Saints, sinners, smartphones
and church-growth gurus have been closely following Nadia Bolz-Weber's church
plant in Denver, the House for All Sinners and Saints. An outreach innovator,
Bolz-Weber is a traditionalist when it comes to matters of liturgy and
theology. She appears to have a special attachment to the doctrine of original
often taps her chest and says, 'It's dark in there,'" notes Century contributing editor Jason
Byassee in a lively report on the congregation
written for the New Media Project at Union Theological Seminary.
captures Bolz-Weber's theological style while observing the omnipresence of
social media in her ministry and in her congegation. Texting and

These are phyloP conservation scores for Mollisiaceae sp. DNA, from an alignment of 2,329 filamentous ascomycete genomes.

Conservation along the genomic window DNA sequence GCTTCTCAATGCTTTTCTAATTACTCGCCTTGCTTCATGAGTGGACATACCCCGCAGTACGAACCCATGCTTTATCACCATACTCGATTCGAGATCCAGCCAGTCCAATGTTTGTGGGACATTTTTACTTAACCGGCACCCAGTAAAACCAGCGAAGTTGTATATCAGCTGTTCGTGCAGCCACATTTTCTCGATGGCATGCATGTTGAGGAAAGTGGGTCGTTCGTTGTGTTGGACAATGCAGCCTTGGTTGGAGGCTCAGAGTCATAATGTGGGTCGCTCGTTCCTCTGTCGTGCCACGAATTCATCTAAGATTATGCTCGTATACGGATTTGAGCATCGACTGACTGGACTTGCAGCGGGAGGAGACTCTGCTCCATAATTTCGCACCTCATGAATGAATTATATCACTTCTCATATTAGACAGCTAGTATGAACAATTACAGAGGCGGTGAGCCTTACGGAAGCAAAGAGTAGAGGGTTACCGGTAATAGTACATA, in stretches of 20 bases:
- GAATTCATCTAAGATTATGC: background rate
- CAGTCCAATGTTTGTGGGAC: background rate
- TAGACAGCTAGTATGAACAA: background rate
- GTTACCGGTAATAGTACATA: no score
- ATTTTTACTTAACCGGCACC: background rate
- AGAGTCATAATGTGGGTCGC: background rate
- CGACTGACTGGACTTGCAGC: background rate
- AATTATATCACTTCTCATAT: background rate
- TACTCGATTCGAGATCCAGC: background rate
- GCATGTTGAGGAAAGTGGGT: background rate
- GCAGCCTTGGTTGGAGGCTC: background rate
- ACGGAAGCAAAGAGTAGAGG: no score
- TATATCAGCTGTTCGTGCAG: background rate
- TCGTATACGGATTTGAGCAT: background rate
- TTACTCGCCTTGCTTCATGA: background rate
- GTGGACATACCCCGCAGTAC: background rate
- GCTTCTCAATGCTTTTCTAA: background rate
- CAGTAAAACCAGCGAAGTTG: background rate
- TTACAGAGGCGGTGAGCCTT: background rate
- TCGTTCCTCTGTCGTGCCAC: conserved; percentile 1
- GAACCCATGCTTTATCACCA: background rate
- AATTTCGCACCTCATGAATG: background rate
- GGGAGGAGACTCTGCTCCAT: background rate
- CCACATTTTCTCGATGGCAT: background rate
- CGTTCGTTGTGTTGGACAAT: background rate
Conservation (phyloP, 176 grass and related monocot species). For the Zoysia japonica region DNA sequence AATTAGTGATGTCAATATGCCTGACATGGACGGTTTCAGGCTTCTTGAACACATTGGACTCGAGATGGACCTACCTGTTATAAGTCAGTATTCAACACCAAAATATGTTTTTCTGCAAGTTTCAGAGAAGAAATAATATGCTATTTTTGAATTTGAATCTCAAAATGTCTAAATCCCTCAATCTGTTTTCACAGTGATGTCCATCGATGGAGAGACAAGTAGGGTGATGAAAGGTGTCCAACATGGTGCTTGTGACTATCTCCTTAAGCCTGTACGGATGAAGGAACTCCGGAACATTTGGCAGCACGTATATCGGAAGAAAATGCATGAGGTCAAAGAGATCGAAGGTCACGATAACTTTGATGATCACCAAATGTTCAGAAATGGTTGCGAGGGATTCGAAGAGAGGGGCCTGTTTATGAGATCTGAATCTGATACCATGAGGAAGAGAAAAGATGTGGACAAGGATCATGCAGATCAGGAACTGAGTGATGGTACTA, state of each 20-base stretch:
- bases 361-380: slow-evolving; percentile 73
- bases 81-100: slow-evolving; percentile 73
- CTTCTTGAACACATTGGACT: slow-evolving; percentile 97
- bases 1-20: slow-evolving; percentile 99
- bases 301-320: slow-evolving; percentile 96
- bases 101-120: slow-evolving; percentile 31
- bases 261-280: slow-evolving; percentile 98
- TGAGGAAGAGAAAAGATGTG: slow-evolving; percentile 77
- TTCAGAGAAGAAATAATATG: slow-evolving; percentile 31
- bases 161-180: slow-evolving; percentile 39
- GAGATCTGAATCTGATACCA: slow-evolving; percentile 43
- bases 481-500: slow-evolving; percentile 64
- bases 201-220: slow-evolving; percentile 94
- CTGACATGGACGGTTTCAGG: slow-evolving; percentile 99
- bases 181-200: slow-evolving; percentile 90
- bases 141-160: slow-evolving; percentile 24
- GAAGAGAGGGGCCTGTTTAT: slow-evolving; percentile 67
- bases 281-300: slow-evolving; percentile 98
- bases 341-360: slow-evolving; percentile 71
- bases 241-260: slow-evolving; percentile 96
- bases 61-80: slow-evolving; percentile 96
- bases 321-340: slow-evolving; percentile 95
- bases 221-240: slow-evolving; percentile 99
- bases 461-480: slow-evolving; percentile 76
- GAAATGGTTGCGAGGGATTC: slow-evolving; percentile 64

Facebook-updating are just "part of the air Millennial culture breathes," he
says. Bolz-Weber tells him that she is never offline.
turns out to mean both more and less than one might think. It's clear that
social media are necessary tools for anyone trying to communicate with the
people who attend House. But Byassee concludes that these technologies don't
define the nature of the community. It cycles between virtual and embodied encounters,
all shaped by the congregation's distinctive brand of traditionalism.